Objective: Depression is a prevalent (24–30%) and significant comorbidity in patients with systemic lupus erythematosus (SLE). In the present study, we leveraged the longitudinal SLE cohort at the Washington University Lupus Clinic to address 1) what is the longitudinal course of depressed affect among outpatients with SLE and 2) what is the longitudinal relationship between SLE disease activity and depressed affect?. Methods: Longitudinal data from patients with American College of Rheumatology– or Systemic Lupus International Collaborating Clinics–classified SLE were analyzed. Depressed symptoms were assessed at each visit using the Center for Epidemiologic Studies Depression Scale, Revised (CESD-R), and SLE disease activity was measured via the Systemic Lupus Erythematosus Disease Activity Index 2000 (SLEDAI-2K). Group-based trajectory modeling (GBTM) and linear mixed models were used for analysis. Results: The study sample (n = 144) was 56.3% Black and 38.9% White. GBTM revealed 5 distinct groups of patients who demonstrated consistent trends in depression over time. Members of groups 4 (n = 44, 30.6%) and 5 (n = 44, 30.6%) demonstrated CESD-R scores consistent with depression. Of note, Black patients were much more common in group 5 (n = 32, 72.7%, P < 0.02). Analyses identified an association between SLEDAI disease activity and depression scores in multivariate analysis but did not show significance in GBTM and univariate analysis. Conclusions: The majority (61.2%) of patients had CESD-R scores consistent with persistent depressed affect or major depression over a period of up to 4 years. The lack of a consistent relationship of CESD-R with SLE disease activity highlights the need to regularly monitor, treat, and better understand the causes behind this comorbidity.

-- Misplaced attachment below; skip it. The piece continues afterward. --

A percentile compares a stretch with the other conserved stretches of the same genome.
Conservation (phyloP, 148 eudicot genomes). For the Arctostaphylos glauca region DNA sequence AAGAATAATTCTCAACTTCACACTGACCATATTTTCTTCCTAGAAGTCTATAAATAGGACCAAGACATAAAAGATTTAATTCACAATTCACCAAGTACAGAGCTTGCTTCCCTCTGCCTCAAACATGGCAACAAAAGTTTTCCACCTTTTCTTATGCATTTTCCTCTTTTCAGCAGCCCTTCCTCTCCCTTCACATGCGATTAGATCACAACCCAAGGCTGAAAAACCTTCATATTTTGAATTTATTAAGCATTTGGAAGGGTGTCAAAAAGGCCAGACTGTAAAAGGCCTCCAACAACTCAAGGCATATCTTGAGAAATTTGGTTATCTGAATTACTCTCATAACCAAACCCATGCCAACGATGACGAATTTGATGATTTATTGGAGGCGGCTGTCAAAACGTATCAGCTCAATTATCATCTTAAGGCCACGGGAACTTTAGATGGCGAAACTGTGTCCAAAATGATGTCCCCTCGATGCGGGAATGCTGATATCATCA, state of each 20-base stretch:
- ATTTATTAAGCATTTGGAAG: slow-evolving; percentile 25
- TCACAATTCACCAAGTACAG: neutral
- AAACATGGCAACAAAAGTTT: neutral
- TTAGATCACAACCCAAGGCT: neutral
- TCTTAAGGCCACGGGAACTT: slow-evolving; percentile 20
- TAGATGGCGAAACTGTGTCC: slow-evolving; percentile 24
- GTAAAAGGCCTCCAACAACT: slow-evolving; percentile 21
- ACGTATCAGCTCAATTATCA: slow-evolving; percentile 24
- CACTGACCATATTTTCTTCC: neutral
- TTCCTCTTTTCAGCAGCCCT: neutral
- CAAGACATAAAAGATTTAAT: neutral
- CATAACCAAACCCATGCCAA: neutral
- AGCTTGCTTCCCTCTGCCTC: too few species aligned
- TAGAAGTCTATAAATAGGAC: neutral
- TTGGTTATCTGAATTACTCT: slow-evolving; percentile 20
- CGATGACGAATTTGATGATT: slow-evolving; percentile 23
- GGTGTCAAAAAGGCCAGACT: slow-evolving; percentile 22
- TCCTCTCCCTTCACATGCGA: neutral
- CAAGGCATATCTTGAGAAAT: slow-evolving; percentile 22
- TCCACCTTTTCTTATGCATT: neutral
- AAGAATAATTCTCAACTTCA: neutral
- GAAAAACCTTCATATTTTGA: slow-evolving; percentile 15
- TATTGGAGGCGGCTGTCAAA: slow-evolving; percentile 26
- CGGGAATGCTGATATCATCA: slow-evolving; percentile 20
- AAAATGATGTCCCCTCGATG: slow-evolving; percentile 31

Original languageEnglish
Pages (from-to)749-757
Number of pages9
JournalArthritis Care and Research
Issue number4
StatePublished - Apr 2023


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